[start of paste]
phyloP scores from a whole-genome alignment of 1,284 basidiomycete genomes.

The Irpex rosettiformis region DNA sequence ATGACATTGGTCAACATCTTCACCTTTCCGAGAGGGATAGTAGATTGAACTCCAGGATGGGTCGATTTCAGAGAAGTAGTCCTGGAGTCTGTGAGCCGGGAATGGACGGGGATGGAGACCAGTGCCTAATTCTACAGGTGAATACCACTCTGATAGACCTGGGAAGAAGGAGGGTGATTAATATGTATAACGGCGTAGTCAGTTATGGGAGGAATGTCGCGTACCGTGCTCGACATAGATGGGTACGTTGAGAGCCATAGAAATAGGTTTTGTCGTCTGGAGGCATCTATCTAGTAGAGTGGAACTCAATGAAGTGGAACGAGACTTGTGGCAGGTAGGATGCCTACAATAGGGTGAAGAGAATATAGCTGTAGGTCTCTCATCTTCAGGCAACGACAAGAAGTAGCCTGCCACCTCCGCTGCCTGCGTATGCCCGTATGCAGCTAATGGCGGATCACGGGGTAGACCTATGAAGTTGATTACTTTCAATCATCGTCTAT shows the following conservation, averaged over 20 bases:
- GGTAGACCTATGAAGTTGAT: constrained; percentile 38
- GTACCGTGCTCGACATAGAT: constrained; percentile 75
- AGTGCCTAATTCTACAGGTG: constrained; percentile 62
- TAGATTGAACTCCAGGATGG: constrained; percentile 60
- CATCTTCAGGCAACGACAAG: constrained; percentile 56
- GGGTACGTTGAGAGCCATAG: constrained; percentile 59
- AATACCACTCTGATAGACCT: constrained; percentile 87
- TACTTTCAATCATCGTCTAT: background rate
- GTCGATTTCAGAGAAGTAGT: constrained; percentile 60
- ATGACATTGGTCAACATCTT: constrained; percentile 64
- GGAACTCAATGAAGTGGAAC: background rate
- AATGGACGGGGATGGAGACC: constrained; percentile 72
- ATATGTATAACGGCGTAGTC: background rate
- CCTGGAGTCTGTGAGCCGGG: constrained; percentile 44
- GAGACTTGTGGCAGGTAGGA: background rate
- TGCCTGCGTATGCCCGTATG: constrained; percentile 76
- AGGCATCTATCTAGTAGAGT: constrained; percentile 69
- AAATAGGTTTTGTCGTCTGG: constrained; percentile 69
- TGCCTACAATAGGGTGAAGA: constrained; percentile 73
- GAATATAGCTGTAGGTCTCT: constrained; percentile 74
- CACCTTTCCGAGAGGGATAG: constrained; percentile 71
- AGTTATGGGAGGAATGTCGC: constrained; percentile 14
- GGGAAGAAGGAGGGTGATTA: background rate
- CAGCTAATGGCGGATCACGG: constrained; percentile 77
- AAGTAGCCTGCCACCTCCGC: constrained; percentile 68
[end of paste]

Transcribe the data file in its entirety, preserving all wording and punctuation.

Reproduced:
phyloP scores from a whole-genome alignment of 1,284 basidiomycete genomes.

The Irpex rosettiformis region DNA sequence ATGACATTGGTCAACATCTTCACCTTTCCGAGAGGGATAGTAGATTGAACTCCAGGATGGGTCGATTTCAGAGAAGTAGTCCTGGAGTCTGTGAGCCGGGAATGGACGGGGATGGAGACCAGTGCCTAATTCTACAGGTGAATACCACTCTGATAGACCTGGGAAGAAGGAGGGTGATTAATATGTATAACGGCGTAGTCAGTTATGGGAGGAATGTCGCGTACCGTGCTCGACATAGATGGGTACGTTGAGAGCCATAGAAATAGGTTTTGTCGTCTGGAGGCATCTATCTAGTAGAGTGGAACTCAATGAAGTGGAACGAGACTTGTGGCAGGTAGGATGCCTACAATAGGGTGAAGAGAATATAGCTGTAGGTCTCTCATCTTCAGGCAACGACAAGAAGTAGCCTGCCACCTCCGCTGCCTGCGTATGCCCGTATGCAGCTAATGGCGGATCACGGGGTAGACCTATGAAGTTGATTACTTTCAATCATCGTCTAT shows the following conservation, averaged over 20 bases:
- GGTAGACCTATGAAGTTGAT: constrained; percentile 38
- GTACCGTGCTCGACATAGAT: constrained; percentile 75
- AGTGCCTAATTCTACAGGTG: constrained; percentile 62
- TAGATTGAACTCCAGGATGG: constrained; percentile 60
- CATCTTCAGGCAACGACAAG: constrained; percentile 56
- GGGTACGTTGAGAGCCATAG: constrained; percentile 59
- AATACCACTCTGATAGACCT: constrained; percentile 87
- TACTTTCAATCATCGTCTAT: background rate
- GTCGATTTCAGAGAAGTAGT: constrained; percentile 60
- ATGACATTGGTCAACATCTT: constrained; percentile 64
- GGAACTCAATGAAGTGGAAC: background rate
- AATGGACGGGGATGGAGACC: constrained; percentile 72
- ATATGTATAACGGCGTAGTC: background rate
- CCTGGAGTCTGTGAGCCGGG: constrained; percentile 44
- GAGACTTGTGGCAGGTAGGA: background rate
- TGCCTGCGTATGCCCGTATG: constrained; percentile 76
- AGGCATCTATCTAGTAGAGT: constrained; percentile 69
- AAATAGGTTTTGTCGTCTGG: constrained; percentile 69
- TGCCTACAATAGGGTGAAGA: constrained; percentile 73
- GAATATAGCTGTAGGTCTCT: constrained; percentile 74
- CACCTTTCCGAGAGGGATAG: constrained; percentile 71
- AGTTATGGGAGGAATGTCGC: constrained; percentile 14
- GGGAAGAAGGAGGGTGATTA: background rate
- CAGCTAATGGCGGATCACGG: constrained; percentile 77
- AAGTAGCCTGCCACCTCCGC: constrained; percentile 68